This article first appeared in Interfax’s Natural Gas Daily
Chris Down is a partner at global law firm Norton Rose Fulbright. He has vast experience of advising on projects in the oil, gas and power sectors. He told Interfax that the development of LNG-to-power projects could be accelerated if a global deal is reached at the COP21 climate summit in Paris this December.
Interfax: How do you see LNG-to-power projects developing in the future? Can we expect to see a growing number of them?
Chris Down: LNG-to-power is an increasingly popular topic because of reduced prices for LNG and growing demand for power in many regions, including Asia and Africa. A global deal on carbon dioxide emission reductions at the COP21 summit in Paris in December could also favour gas-to-power over coal-fired generation. Consequently, a deal in Paris could accelerate investment in LNG-to-power projects.
Interfax: The news broke this week that Egypt has signed a deal for a second FSRU, mainly to supply its electricity sector. Do you expect a wave of LNG-to-power projects in North Africa in the near future?
Chris Down: Potentially, yes. Morocco, for instance, has great potential. It is looking to build 6.3 GW of combined-cycle gas turbine power plants, all of which would be fuelled by LNG imports. This is a large-scale development, and it will be interesting to see how the government structures these projects.
There are essentially two options. The government could import the LNG itself and either toll the gas through the power plants or sell it to independent power producers. Alternatively, it could require the power producers to procure their own LNG imports, which would require the projects to secure capacity rights at the LNG terminal. The Moroccan government has historically required developers to take the fuel supply risk on its other thermal power projects.
Interfax: Where else do you see potential for LNG-to-power projects?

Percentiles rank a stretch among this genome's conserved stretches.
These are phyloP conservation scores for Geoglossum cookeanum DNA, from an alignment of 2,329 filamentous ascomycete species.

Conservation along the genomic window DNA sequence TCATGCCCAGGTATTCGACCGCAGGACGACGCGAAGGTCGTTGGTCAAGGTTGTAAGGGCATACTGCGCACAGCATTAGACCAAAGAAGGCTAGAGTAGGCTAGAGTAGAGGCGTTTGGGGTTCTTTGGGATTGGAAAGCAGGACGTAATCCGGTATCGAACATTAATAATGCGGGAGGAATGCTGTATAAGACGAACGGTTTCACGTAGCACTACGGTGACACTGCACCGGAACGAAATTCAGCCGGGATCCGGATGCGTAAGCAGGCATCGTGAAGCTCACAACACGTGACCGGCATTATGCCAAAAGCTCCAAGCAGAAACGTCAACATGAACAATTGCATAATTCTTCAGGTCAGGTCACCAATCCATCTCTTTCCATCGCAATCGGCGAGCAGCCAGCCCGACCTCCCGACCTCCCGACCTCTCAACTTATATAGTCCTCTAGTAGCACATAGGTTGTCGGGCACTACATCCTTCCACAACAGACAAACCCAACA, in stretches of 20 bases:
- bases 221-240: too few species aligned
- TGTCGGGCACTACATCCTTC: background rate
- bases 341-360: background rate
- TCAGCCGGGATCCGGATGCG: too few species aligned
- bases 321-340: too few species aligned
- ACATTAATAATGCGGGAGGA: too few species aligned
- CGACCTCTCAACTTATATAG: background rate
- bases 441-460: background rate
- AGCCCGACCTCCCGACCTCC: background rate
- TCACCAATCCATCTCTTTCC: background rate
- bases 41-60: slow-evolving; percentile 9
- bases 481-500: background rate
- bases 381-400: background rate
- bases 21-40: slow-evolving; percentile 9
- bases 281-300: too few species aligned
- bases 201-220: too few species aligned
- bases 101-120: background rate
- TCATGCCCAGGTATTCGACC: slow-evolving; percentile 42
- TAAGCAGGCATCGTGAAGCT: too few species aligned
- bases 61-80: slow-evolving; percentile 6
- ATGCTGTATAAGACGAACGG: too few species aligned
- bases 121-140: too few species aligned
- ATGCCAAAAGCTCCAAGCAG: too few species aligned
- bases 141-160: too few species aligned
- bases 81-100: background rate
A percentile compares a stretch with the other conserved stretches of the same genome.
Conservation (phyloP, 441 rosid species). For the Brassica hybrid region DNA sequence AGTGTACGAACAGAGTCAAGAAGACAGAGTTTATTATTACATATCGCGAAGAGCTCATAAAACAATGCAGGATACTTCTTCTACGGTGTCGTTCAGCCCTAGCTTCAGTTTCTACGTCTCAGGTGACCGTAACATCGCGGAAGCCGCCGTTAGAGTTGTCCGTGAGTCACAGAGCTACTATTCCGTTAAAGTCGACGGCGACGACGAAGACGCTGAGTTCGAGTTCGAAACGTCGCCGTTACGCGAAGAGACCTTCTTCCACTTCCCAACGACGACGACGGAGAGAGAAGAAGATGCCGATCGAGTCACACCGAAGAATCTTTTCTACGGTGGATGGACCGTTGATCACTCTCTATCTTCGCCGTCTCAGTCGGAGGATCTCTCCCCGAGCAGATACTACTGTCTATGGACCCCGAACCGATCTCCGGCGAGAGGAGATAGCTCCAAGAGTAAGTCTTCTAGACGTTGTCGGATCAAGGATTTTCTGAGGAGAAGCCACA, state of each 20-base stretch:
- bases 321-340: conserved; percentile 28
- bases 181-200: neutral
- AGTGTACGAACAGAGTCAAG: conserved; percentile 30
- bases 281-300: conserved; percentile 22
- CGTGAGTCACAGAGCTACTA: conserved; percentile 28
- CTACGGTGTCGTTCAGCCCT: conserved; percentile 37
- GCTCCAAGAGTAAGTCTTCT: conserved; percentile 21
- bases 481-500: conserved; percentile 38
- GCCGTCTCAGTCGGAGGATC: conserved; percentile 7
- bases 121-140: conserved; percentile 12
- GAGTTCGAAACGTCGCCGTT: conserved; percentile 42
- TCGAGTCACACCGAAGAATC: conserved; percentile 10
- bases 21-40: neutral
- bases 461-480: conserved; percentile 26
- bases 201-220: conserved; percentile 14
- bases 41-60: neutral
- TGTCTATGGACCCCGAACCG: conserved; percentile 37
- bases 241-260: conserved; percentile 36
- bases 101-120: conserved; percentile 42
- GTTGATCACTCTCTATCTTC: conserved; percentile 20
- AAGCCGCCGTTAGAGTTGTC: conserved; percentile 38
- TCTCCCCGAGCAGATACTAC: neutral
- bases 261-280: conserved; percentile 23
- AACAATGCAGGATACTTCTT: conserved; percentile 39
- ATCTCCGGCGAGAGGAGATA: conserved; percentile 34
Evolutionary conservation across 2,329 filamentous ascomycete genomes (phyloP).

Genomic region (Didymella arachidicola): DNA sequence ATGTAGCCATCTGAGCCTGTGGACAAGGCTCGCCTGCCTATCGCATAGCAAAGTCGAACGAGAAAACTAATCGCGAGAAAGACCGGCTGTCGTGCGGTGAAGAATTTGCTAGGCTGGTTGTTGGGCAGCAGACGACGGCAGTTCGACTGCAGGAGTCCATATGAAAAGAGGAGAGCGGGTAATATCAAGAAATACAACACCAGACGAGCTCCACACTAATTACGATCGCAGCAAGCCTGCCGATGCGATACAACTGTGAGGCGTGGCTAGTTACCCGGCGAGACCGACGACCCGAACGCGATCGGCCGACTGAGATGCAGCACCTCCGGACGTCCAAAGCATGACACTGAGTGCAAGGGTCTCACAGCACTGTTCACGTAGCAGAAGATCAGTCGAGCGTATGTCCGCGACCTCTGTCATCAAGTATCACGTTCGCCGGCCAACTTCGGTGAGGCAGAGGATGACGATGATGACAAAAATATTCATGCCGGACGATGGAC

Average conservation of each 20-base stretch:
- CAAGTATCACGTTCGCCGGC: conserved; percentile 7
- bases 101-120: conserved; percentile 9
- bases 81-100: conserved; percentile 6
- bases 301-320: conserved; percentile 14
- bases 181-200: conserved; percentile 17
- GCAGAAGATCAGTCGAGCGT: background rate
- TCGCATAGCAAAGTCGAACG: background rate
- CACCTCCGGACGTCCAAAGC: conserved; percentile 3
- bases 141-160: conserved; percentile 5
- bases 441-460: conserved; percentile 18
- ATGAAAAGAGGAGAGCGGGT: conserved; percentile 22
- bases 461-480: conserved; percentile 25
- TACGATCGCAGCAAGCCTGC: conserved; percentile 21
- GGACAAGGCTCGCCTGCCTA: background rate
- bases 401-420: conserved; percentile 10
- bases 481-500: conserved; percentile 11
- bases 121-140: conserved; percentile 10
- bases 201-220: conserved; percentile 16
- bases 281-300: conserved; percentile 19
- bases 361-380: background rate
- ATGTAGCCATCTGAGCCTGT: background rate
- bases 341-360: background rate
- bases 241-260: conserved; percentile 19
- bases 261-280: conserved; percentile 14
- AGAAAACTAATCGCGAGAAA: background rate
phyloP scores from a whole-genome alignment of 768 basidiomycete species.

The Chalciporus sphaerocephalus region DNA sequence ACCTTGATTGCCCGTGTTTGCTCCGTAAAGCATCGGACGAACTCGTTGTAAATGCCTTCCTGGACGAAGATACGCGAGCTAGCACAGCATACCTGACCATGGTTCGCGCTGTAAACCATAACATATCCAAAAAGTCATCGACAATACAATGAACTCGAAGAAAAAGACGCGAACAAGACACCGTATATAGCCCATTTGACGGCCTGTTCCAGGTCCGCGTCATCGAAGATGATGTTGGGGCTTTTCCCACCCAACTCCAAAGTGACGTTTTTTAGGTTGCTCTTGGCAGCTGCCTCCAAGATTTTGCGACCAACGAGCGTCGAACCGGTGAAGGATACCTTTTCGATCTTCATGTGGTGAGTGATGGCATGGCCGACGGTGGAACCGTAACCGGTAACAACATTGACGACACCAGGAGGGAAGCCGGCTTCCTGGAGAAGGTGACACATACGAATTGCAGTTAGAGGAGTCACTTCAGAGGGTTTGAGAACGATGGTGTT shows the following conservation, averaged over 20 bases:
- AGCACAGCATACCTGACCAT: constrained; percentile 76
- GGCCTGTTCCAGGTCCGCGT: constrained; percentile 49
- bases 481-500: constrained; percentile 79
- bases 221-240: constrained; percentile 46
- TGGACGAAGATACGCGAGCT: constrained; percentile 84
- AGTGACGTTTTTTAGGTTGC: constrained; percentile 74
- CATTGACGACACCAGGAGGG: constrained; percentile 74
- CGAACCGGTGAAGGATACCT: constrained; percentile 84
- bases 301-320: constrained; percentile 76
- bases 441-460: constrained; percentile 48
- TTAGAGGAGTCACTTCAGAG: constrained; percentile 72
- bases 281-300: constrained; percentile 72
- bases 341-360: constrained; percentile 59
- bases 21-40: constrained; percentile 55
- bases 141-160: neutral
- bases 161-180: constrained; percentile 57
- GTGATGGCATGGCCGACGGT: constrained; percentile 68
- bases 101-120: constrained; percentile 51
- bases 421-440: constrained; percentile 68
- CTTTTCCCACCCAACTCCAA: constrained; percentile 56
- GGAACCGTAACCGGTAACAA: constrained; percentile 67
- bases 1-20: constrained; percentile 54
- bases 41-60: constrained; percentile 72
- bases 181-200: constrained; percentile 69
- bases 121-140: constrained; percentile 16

Chris Down: There are already a couple of projects underway in Ghana. This is obviously an interesting dynamic, given the level of investment in Ghana’s offshore Jubilee and Offshore Cape Three Points gas reserves. South Africa is another candidate for LNG-to-power projects, with its power deficit and huge demand.
[South Africa’s] Department of Energy recently issued a request for information, which includes the possibility of structuring power projects using imported LNG as the fuel source. Moreover, indigenous gas production in South Africa is probably some way off. South Africa could potentially import LNG from East Africa or the United States. One of the challenges, however, would be the ability of South Africa to meet significant dollar-denominated fuel costs. On the Department of Energy’s coal-fired power procurement programme, they have not accepted any dollar foreign exchange risk in relation to fuel costs.
Interfax: How would you assess the economic viability of LNG-to-power projects compared with coal-fired projects?
Chris Down: Firstly, LNG is not cheap. It is cheaper than liquid fuels such as diesel, but it is not cheaper than coal. In countries with no price on carbon it often makes sense for governments to back coal-fired power projects. A case in point is Indonesia, which has a lot of domestic coal reserves it can take advantage of instead of importing ‘expensive LNG’. One the other hand, you cannot get financial support from the World Bank for coal-fired projects. It will be interesting to see if multilateral institutions such as the African Development Bank and the Islamic Development Bank will decline to fund coal-fired projects after the COP21 summit.
Interfax: What about the bankability and financing of LNG-to-power projects?
Chris Down: Achieving a bankable LNG-to-power project is not a straightforward exercise. A 20-year take-or-pay contract for LNG is a significant financial commitment. With a take-or-pay contract, you need a high degree of certainty regarding the load factor on the power plant. You also need a robust regulatory framework so that the basis on which the plant will be dispatched if demand exists is clear – i.e., the local utilities cannot refuse to dispatch the power on an arbitrary basis. Such regulatory stability does not yet truly exist in Africa, for instance.
Interfax: Will the future be FSRUs or onshore LNG terminals?
Chris Down: It is not really a technology competition. Onshore LNG terminals are typically for larger gas import volumes. FSRUs work well for smaller, discrete projects – and this is really the area where we are seeing a lot more interest. A $300-400 million FSRU is a neat solution for countries with lower power demand, such as in sub-Saharan Africa. Or look to Chile, where Höegh LNG recently signed a 20-year contract with Octopus LNG for the Penco Lirquén FSRU. Malta is also developing an FSRU project to address the country’s high power prices. The use of an FSRU also provides flexibility in terms of managing risks – the vessel can be redeployed if, for example, construction of a power plant is delayed.